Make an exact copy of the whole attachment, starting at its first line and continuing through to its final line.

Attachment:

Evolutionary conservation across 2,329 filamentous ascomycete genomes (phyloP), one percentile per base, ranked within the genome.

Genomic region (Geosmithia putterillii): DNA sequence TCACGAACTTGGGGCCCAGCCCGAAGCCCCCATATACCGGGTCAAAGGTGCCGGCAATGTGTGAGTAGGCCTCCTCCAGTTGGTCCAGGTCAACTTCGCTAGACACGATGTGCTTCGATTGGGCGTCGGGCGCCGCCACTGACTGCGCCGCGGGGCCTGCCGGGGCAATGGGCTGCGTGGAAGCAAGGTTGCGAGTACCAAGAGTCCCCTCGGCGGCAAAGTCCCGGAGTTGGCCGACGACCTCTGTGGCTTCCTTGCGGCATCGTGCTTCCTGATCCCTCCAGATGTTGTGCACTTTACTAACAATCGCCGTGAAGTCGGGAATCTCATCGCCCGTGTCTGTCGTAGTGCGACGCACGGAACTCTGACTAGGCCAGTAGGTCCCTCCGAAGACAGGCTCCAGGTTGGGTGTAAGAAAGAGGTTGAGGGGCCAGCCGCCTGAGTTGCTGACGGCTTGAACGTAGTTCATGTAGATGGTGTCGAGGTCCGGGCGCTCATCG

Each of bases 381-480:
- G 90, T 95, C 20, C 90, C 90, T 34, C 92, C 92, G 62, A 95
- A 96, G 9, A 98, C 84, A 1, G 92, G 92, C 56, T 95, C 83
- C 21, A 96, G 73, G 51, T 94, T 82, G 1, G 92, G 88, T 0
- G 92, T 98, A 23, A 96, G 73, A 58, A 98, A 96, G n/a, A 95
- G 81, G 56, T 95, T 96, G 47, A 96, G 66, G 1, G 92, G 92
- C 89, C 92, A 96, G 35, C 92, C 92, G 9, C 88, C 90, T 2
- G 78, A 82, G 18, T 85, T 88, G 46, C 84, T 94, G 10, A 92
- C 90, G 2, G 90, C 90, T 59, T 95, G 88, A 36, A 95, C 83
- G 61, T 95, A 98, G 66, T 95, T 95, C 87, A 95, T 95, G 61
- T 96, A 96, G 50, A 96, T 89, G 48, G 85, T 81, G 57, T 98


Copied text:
Evolutionary conservation across 2,329 filamentous ascomycete genomes (phyloP), one percentile per base, ranked within the genome.

Genomic region (Geosmithia putterillii): DNA sequence TCACGAACTTGGGGCCCAGCCCGAAGCCCCCATATACCGGGTCAAAGGTGCCGGCAATGTGTGAGTAGGCCTCCTCCAGTTGGTCCAGGTCAACTTCGCTAGACACGATGTGCTTCGATTGGGCGTCGGGCGCCGCCACTGACTGCGCCGCGGGGCCTGCCGGGGCAATGGGCTGCGTGGAAGCAAGGTTGCGAGTACCAAGAGTCCCCTCGGCGGCAAAGTCCCGGAGTTGGCCGACGACCTCTGTGGCTTCCTTGCGGCATCGTGCTTCCTGATCCCTCCAGATGTTGTGCACTTTACTAACAATCGCCGTGAAGTCGGGAATCTCATCGCCCGTGTCTGTCGTAGTGCGACGCACGGAACTCTGACTAGGCCAGTAGGTCCCTCCGAAGACAGGCTCCAGGTTGGGTGTAAGAAAGAGGTTGAGGGGCCAGCCGCCTGAGTTGCTGACGGCTTGAACGTAGTTCATGTAGATGGTGTCGAGGTCCGGGCGCTCATCG

Each of bases 381-480:
- G 90, T 95, C 20, C 90, C 90, T 34, C 92, C 92, G 62, A 95
- A 96, G 9, A 98, C 84, A 1, G 92, G 92, C 56, T 95, C 83
- C 21, A 96, G 73, G 51, T 94, T 82, G 1, G 92, G 88, T 0
- G 92, T 98, A 23, A 96, G 73, A 58, A 98, A 96, G n/a, A 95
- G 81, G 56, T 95, T 96, G 47, A 96, G 66, G 1, G 92, G 92
- C 89, C 92, A 96, G 35, C 92, C 92, G 9, C 88, C 90, T 2
- G 78, A 82, G 18, T 85, T 88, G 46, C 84, T 94, G 10, A 92
- C 90, G 2, G 90, C 90, T 59, T 95, G 88, A 36, A 95, C 83
- G 61, T 95, A 98, G 66, T 95, T 95, C 87, A 95, T 95, G 61
- T 96, A 96, G 50, A 96, T 89, G 48, G 85, T 81, G 57, T 98